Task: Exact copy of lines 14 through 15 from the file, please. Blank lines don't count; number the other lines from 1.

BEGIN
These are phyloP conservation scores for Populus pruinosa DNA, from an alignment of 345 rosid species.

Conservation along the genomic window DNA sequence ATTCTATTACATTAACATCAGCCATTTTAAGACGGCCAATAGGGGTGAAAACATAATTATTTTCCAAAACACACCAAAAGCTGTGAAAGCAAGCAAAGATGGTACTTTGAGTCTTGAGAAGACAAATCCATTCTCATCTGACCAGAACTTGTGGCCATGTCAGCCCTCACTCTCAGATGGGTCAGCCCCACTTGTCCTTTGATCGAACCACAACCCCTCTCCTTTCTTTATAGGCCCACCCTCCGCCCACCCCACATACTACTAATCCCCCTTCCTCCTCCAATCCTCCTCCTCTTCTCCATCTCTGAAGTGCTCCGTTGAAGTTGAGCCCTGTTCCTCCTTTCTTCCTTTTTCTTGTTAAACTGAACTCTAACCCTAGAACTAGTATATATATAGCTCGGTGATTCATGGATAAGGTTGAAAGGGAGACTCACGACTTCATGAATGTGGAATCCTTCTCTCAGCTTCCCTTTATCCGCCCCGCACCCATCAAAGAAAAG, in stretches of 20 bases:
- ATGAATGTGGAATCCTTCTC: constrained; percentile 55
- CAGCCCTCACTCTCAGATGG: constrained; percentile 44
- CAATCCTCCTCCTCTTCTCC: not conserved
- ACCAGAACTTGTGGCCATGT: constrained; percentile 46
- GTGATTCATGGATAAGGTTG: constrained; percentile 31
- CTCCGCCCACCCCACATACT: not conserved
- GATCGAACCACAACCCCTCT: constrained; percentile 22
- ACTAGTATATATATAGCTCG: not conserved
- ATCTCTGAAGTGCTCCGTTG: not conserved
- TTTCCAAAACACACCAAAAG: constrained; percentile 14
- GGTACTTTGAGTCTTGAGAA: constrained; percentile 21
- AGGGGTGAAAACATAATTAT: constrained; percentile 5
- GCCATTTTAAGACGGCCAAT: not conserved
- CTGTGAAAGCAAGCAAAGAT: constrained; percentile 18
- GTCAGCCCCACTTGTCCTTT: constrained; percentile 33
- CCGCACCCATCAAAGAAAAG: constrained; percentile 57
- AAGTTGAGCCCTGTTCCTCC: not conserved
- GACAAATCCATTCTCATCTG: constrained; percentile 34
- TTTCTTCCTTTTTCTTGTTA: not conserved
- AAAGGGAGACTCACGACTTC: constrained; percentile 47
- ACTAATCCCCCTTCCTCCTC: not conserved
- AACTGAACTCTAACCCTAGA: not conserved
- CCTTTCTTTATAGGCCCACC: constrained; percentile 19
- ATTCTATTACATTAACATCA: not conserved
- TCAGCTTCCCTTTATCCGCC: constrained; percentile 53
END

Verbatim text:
- AGGGGTGAAAACATAATTAT: constrained; percentile 5
- GCCATTTTAAGACGGCCAAT: not conserved